Deciding what career field to pursue can be both challenging and exciting. A lot of time, effort and money go into acquiring the skills and training needed to launch a new career. Before making the commitment, it’s helpful to know you’re pursuing a profession that suits your personality and natural characteristics.
There are certain qualities that lend themselves well to working in animation. The industry is both creative and technical, so it requires a unique blend of abilities. There is no one-size-fits-all description of a perfect animator, but there are definitely some common characteristics that many share.
We enlisted a few animation pros to help us identify some inherent qualities that may suggest you’re destined to be an animator.
You should consider working in animation if…
1. You have a vivid imagination
Maybe you were the kid who doodled elaborate pictures and stories on the side of your math homework. Or perhaps you envisioned castles and fortresses when observing the fort you built out of blankets and cushions. Whatever it looked like, imagination is incredibly important when working in animation.
“[Your imagination] is your playground,” says Aelee Vang, motion designer at Collegis Education.* “It’s where your ideas come from, where stories are weaved and characters are born.” He believes this is what differentiates average animators from great ones. Your imagination helps your personality shine through in your work.
2. You’re extremely patient
Patience is an art we all strive for, but it seems to come naturally for certain people. The ability to tolerate waiting, listening and focusing for long periods of time is valuable when working in animation. The overall process of creating a series of images that moves seamlessly takes a lot longer than most could even fathom.
Vang explains that a full-feature, traditional animation running 90 minutes would equate to about 129,600 frames you would need to draw out individually! “You can imagine the time needed finish something of this scale,” he says.
While you may be intimidated by the idea of that much careful, technical work, most animators find it rewarding to see what they spent hours drawing come to life.
3. You can work both individually or in a team
Does your idea of an ideal Friday night include staying at home with a good book or going out to a crowded concert? If you enjoy a little bit of both, you’re in luck! Most animation projects will require some blend of working in a group and flying solo.
“People think of animators as these desk junkies who draw constantly and never need to come into contact with other humans,” says Alexander Ruggie, former production assistant on The Cleveland Show. He says this is a false assumption.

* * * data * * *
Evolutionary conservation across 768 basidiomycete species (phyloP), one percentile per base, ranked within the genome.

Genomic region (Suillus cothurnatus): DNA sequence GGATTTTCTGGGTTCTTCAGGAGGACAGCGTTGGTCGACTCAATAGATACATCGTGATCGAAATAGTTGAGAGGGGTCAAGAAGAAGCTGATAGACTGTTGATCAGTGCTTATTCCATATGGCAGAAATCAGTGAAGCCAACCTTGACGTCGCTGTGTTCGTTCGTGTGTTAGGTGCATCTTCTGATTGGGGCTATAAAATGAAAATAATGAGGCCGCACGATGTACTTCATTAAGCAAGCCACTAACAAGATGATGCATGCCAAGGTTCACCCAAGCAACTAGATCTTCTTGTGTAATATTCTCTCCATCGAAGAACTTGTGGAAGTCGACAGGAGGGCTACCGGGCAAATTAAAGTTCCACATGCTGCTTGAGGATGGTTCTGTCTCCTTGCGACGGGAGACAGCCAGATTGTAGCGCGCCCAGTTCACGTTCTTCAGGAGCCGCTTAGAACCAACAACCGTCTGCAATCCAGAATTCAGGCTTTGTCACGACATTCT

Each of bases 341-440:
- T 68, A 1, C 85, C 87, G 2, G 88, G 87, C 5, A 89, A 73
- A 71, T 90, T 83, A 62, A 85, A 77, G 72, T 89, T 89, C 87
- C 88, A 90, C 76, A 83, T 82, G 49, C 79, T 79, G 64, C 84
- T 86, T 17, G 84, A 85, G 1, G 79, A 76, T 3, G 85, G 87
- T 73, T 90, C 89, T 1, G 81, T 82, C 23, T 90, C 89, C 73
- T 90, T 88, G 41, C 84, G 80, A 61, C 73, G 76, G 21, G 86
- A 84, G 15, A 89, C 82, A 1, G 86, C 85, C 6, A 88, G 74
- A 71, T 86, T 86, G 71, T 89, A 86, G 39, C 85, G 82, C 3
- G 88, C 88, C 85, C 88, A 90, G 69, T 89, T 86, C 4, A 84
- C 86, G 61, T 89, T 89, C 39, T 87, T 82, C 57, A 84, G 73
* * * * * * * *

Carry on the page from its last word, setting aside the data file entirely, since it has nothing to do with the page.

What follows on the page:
Ruggie explains that animators are consistently working with others – from the directors and editors to the writers and sound designers. At the same time, you’ll frequently be expected to work in isolation to execute certain tasks. So if you find yourself in the middle of the extrovert-introvert scale, this might be the career for you!
4. You enjoy learning
The world animation is constantly evolving. New techniques and software are being introduced each year, so animators must be willing and able to grow and adapt with the landscape.
“There are now applications for animation beyond standard entertainment,” says Anthony Sims, senior instructor for the Rasmussen College School of Design. “This will only continue to be the case as the future continues to bring new concepts for how we interact with media and the world around us.”
Animation is used in a variety of ways, which means animators are needed in several fields. More and more industries are discovering the power of animation and incorporating it in new, innovative ways. So if you’re always up for a challenge and eager to learn new things, the fast-paced nature of the animation industry won’t faze you one bit.
“We live in an era where even a bus stop can have an animated poster, so who knows what the future will bring,” Sims adds.
5. You have impeccable attention to detail
You’re notorious for noticing the smallest slip-ups in movie scenes and you can easily determine if a video is real or fabricated. Though it may irritate your friends and family, this quality is critical in animation.
“Animation doesn’t have to be realistic; it just has to be believable,” Vang says. The angle of an elbow or the bat of an eyelash can make all of the difference in bringing a lifeless drawing into motion. This meticulousness is monumental for anyone hoping to become an animator.
6. You have an eye for exaggeration
“Motion shouldn’t be boring,” Sims says. “An animator’s enemy is the mundane.”
If you’ve always had a knack for making things bigger and better, working in animation may bode well for you. Sims says animators must make movement interesting and impactful by exaggerating aspects of the animated movement.
“You need to know just the right movements to enhance to make something move in a way that is appealing to the eye,” Sims adds.